The number of people who set their hair on fire in hate-induced rage at the mere mention of any aspect of LGBT rights has been continuously dropping, and the rate of decrease has been accelerating in recent years. kos himself has pointed to evidence of this accelerated drop in two recent diaries (here and here), and Laura Clawson posted a diary on the money troubles of the bigots today here.
However, a recent article in the New York Times suggests just how far we've come as a nation towards accepting LGBT citizens as equals. As a lead-in to the story, let me pose a question: Just how small is the smallest town in the U. S. to have an out-of-the-closet LGBT elected official? Look below the fold for the answer. (Hat tip to Dave in Northridge for suggesting this story.)
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Welcome to the tiny town of Vicco, Kentucky, population 355. We look in on the the business of the City Commission of Vicco during their January meeting (source):
The Commission approved the minutes from its December meeting, hired a local construction company to repair the run-down sewer plant and tinkered with the wording for the local curfew. Oh, and it voted to ban discrimination against anyone based on sexual orientation or gender identity — making Vicco the smallest municipality in Kentucky, and possibly the country, to enact such an ordinance.A rural remnant of a coal-mining town is not the sort of place one might think would look upon a motion to ban discrimination of LGBT people, and it's not like this particular corner of Kentucky is more enlightened the rest. Elsewhere the article points out that Perry County, KY, where Vicco is located, broke for Romney over Obama by a 4-to-1 margin. There is no love for progressive politics in the region.
After that, the Commission approved a couple of invoices. Then, according to a clerk’s notes, “Jimmy made a motion to adjourn and Claude seconded the motion. All voted yes.”
So, where did the motivation for passage of an LGBT non-discrimination ban come from? A Kentucky=based advocacy group called the Fairness Coalition requested that Vicco pass the ban. As it happens, the sister of the Mayor of Vicco is a member of the Fairness Coalition. Also, Vicco's Mayor, Jimmy Cummings, runs the local beauty parlor and has always been openly gay. Everyone in town knows him and is aware of his sexual orientation.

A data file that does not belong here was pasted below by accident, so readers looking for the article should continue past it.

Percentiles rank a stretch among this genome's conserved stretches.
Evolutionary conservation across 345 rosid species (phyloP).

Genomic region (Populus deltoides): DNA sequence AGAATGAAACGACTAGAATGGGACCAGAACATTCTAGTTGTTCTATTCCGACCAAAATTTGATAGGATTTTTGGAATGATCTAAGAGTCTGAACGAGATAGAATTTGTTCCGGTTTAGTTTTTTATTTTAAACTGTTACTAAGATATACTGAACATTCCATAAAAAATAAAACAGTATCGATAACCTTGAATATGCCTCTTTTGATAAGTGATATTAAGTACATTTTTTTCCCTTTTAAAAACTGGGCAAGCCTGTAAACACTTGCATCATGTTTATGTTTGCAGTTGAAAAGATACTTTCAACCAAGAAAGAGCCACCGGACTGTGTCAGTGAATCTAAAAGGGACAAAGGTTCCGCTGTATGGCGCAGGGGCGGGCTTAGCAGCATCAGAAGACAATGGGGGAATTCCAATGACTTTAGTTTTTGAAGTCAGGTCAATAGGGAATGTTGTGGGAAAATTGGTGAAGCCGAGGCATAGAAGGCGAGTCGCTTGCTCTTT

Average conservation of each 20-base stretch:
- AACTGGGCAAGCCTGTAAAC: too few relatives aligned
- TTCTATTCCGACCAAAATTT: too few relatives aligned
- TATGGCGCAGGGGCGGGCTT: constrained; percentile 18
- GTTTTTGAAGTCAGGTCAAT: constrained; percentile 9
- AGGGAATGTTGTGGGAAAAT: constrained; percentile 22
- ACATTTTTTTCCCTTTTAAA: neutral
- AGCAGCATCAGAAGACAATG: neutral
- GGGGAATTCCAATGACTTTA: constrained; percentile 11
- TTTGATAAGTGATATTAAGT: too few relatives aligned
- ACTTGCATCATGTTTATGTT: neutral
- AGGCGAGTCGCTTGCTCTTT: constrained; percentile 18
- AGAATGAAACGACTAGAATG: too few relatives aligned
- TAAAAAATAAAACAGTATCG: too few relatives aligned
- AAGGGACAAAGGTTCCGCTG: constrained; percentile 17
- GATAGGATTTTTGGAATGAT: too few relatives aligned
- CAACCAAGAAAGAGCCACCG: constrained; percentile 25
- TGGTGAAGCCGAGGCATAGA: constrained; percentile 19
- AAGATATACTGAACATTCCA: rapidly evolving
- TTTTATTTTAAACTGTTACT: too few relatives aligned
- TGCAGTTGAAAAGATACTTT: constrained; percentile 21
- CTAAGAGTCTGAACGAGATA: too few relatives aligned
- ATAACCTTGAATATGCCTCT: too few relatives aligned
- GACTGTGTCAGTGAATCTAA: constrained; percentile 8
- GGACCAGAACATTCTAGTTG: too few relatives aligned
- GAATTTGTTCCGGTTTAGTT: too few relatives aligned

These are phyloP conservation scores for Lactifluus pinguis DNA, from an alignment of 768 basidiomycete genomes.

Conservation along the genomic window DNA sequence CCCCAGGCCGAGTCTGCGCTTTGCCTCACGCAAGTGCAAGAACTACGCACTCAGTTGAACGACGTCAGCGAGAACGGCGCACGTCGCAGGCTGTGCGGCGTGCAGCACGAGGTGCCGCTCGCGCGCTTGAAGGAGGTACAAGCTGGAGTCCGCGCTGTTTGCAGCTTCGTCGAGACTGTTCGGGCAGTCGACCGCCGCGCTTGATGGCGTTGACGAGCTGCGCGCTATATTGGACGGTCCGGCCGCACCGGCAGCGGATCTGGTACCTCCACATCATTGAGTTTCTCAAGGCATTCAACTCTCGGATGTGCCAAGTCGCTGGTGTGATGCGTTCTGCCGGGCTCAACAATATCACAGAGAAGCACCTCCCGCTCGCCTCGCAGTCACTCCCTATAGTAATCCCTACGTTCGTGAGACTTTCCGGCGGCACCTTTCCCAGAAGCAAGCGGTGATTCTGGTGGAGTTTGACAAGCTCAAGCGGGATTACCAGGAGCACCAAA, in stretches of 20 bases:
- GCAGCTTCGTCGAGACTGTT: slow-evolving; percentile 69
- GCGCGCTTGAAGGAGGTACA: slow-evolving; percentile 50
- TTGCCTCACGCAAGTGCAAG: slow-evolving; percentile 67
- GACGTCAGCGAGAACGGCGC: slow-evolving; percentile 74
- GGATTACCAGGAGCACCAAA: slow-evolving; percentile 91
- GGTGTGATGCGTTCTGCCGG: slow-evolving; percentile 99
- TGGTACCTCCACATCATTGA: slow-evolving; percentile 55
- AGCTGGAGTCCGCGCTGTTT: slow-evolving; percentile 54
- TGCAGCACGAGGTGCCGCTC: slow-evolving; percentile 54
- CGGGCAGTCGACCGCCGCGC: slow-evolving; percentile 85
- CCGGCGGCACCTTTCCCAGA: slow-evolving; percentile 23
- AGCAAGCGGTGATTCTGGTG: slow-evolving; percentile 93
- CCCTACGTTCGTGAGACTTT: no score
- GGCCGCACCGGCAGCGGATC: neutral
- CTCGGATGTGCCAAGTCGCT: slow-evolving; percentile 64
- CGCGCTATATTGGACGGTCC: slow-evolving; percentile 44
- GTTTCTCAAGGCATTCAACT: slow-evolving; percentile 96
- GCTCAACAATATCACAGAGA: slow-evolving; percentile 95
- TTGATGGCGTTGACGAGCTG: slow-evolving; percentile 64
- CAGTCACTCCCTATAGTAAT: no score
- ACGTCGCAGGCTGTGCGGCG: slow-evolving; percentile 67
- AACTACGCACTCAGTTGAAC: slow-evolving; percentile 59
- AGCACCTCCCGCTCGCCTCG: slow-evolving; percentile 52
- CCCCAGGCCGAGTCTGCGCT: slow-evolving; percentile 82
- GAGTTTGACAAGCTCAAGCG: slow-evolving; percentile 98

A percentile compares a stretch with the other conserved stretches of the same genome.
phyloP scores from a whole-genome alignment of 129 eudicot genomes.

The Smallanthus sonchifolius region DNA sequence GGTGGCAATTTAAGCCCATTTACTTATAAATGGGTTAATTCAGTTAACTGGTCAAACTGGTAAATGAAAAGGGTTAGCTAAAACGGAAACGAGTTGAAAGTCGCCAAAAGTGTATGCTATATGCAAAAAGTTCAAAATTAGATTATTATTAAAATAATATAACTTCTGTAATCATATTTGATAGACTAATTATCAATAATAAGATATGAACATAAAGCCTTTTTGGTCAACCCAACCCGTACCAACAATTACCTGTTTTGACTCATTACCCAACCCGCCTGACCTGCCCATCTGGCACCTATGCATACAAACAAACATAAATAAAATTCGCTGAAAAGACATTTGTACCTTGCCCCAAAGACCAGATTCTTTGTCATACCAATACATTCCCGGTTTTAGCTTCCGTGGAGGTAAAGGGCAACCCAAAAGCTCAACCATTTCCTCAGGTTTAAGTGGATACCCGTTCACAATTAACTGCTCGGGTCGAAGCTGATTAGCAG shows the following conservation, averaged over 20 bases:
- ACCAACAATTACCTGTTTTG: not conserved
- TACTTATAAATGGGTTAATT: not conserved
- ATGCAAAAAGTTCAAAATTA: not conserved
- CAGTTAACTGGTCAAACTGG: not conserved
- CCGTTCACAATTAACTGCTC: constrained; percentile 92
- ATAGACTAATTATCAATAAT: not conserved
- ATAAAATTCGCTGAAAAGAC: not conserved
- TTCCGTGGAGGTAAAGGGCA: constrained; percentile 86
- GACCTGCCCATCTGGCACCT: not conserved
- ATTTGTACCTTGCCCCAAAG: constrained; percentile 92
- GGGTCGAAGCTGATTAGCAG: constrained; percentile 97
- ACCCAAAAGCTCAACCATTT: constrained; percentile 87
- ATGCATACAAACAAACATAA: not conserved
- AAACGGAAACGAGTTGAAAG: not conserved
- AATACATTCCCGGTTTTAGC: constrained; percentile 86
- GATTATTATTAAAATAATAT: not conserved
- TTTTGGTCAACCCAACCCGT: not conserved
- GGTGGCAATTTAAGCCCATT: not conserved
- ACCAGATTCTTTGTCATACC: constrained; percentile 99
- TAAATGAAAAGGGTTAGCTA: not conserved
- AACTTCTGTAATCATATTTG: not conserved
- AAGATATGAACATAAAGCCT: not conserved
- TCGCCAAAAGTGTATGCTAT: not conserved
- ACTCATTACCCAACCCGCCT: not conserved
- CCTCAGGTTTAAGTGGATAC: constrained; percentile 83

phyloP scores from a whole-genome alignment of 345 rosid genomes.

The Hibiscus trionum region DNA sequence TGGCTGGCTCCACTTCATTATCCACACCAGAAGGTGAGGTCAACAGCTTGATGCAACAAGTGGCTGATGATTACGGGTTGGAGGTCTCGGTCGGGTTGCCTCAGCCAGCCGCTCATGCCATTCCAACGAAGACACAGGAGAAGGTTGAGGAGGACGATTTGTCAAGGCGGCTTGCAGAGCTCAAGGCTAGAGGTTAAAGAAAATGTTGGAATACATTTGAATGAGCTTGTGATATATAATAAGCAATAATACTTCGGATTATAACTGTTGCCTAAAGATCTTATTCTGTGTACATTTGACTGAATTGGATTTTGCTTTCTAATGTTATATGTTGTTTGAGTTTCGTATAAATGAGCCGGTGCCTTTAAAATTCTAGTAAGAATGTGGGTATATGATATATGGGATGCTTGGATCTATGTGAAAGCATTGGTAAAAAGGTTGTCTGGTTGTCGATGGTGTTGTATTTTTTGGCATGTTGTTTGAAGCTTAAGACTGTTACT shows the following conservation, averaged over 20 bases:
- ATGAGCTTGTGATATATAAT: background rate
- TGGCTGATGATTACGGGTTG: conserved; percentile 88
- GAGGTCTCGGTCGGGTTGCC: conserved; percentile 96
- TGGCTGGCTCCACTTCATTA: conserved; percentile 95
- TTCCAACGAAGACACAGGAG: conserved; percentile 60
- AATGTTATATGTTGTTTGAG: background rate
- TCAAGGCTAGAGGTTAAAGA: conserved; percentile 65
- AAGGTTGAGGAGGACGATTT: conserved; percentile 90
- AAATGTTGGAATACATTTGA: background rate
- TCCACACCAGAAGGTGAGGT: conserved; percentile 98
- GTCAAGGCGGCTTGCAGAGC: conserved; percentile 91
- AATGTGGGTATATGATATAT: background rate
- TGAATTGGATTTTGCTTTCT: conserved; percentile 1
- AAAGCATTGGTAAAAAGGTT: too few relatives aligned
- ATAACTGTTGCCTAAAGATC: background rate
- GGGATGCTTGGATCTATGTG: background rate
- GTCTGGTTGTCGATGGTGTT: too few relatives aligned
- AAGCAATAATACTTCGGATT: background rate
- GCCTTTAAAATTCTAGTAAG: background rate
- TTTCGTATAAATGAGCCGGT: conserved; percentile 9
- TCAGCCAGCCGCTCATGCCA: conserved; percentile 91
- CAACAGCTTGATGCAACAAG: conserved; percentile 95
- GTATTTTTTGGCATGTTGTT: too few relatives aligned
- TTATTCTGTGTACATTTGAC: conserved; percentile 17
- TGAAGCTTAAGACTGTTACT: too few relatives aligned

The article goes on to describe the improvements that Mayor Cummings has been able to implement in this town that has fallen on hard times as coal-mining in the region has fallen off. The town's water system has been repaired, which has increased the revenues of the town to the point where they have been able to hire a police officer, the first police officer the town has had for many years.
This story simply highlights the fact that whether or not an individual supports LGBT rights depends mostly on whether or not that individual actually knows any out LGBT people personally. When we are recognized as family, friends and neighbors, even in blood-red rural Kentucky, a gay man can be elected mayor, and a town council can pass a ban on LGBT discrimination. Rather than being perceived as the caricatures of evil proffered by the bigots, when we are known for who we are, we become ordinary people with the same needs and wants as everyone else. We become ho-hum.
Yes, I know, there are still plenty of people whose stock-in-trade is the homosexual-as-pedophile, and just like there are still plenty of racists decades after the Civil Rights movement, I expect that such people will still be with us long after LGBT people are granted equal rights. But this story makes it clear that most people, when confronted with the reality of an actual gay person, eventually come to understand that the stereotype in their heads is simply wrong.
And, of course, this is just more bad news for the bigots, because they count on people who live in towns like Vicco for support. That base of support is rapidly eroding, leaving the bigots with nothing but their hate.
And that's good news for those of us who live in the real world.
And now, on to the comments!